Are you a teacher who once taught in Thailand but decided to seek out pastures new? Has the grass been greener on the other side? Maybe you swapped Thailand for the financial lure of Japan or Korea? Read about those who have left Thailand, and their reasons for moving...

Submit your own Great Escape


Greeno

Q1. Where did you move to and when?

I moved back to Australia a few years ago.

Q2. How long did you work in Thailand?

Five years I reckon. That was on and off though. It wasn't the whole five years straight.

Q3. What was your main reason for moving?

Family reasons for one but I also got tired of the ways of so-called international schools.
I worked for two of them. Th first school hired some British nut job who took over a decent, albeit underpaying international school and took it to bits brick by brick. He bombed out all the existing staff for no good reason other than to feed his own ego. I’m a good teacher I tell you and I deserved better, so I gave another international school nearby a go. That was ok but still not to the standards I was looking for.

The second school is doing ok now from what I am told but the first school is losing students and kids - and still the mighty bird sits on his throne. The Thai staff were actually ok there. It was Chinese-owned but the boss had no interest in education or staff. This sounds like some sort of review but I'm just trying to highlight how your career can be cut down like a tree with the introduction of a rotter like I met.

Q4. What are the advantages of working where you are now compared to Thailand?

Security and protection. Employees have rights and the Australian law is there for a good reason. I also prefer the Aussie climate because I’m a fitness freak so no more having to train in 35 degree temperatures.

Q5. What do you miss about life in Thailand?

I miss the people and much of the Thai food (but certainly not all of it). I enjoyed the nights out as well. There was no better way to spend a Friday night than on Walking Street with a tinnie.

Q6. Would you advise a new teacher to seek work in Thailand or where you are now?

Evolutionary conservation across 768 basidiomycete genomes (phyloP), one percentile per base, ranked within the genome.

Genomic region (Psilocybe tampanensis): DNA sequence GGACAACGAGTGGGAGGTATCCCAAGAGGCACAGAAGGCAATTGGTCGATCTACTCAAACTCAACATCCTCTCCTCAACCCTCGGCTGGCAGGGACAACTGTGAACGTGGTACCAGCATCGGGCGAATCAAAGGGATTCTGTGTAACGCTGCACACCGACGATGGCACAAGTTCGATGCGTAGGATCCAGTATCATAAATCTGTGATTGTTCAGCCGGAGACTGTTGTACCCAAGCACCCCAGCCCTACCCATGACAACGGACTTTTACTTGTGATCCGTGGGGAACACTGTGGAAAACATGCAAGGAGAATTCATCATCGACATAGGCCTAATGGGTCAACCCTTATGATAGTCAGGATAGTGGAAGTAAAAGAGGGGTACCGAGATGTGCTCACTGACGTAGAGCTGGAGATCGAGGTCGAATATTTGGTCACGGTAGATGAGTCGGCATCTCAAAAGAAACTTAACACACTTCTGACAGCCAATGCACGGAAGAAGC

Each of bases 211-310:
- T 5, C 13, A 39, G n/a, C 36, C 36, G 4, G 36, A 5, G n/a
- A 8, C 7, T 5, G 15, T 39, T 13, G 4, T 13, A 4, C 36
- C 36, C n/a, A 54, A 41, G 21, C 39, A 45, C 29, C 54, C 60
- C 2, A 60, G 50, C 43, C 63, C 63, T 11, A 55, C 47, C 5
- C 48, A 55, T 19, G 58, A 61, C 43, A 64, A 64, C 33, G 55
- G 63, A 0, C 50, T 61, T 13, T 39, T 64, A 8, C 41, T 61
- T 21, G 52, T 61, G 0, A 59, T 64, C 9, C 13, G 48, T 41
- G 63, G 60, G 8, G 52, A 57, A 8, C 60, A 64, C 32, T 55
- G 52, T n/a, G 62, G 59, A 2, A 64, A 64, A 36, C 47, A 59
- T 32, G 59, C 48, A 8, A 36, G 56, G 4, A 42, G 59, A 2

Yeah, but steer clear of people like the one I worked for. There are some crazy people in the Thai education business and some of the foreigners are far worse than the Thai staff and school owners.

Q7. Any plans to return to Thailand one day?

Sure, why not. I’m a man who’s taken more blows than most blokes my age have, so I can take most of what Thailand throws at me.

Q8. Anything else you'd like to add?

Give Thailand a try and if you don’t like it, just move on. No contract is worth a dirt out here so there's nothing keeping you there if it's not your scene.


Ronnie

Q1. Where did you move to and when?

I moved back to England in late 2019. Back to my home city of Sheffield to be exact.

Q2. How long did you work in Thailand?

I was there for three years. I started off at a small private school in Chiang Mai, earning about 25,000 baht a month but just didn't find that enough to live on. Then I worked at a government school just outside Lampang and even though the pay was better (32,000) I was bored to tears within a month or so. Eventually, I found my way to Bangkok and a large government school. I lasted about 18 months there.

Q3. What was your main reason for moving?

On the family side, my father wasn't in the best of health and I wanted to spend some time with him while we still had the chance. In addition, my brother was starting up a business buying and selling classic cars and he asked me if I fancied joining him as a partner. That was something that really appealed to me.

I was finding it too difficult to settle in Thailand and find a place to lay my hat and call home. Chiang Mai didn't really do it for me. I struggled to make any real friends and the air pollution for several months of the year was truly horrible ( I suffer from mild asthma) Lampang was too quiet and then of course, Bangkok was like going from one extreme to the other. Even though I come from one of the biggest cities in the UK, I found Bangkok just too overwhelming and not really much fun. It's an expensive city as well if you have no interest in living like a Thai and slumming it on 35,000 baht a month.

Q4. What are the advantages of working where you are now compared to Thailand?

The North of England is my home, I just didn't truly realise it. It's where my family and good friends are. It's been nice to settle back into daily life here and business is going fairly well. I don't feel 'alone' here like I often did in Thailand.

Q5. What do you miss about life in Thailand?

I don't miss any one thing in particular. It's a pretty laid-back lifestyle but you can get too comfortable and just drift from day to day. If I had to choose three things though, I would go for buying food from night markets (I always enjoyed that) secondly, the chance to travel to other provinces because Thailand does have some amazing scenery and natural beauty and finally, some of my wonderful students (I still keep in touch with a few of them on social media) But I left Thailand without ever making a true friend if I'm honest. I've been back in England for almost a year and it sometimes feels as if Thailand never happened and maybe I just dreamed it.

Q6. Would you advise a new teacher to seek work in Thailand or where you are now?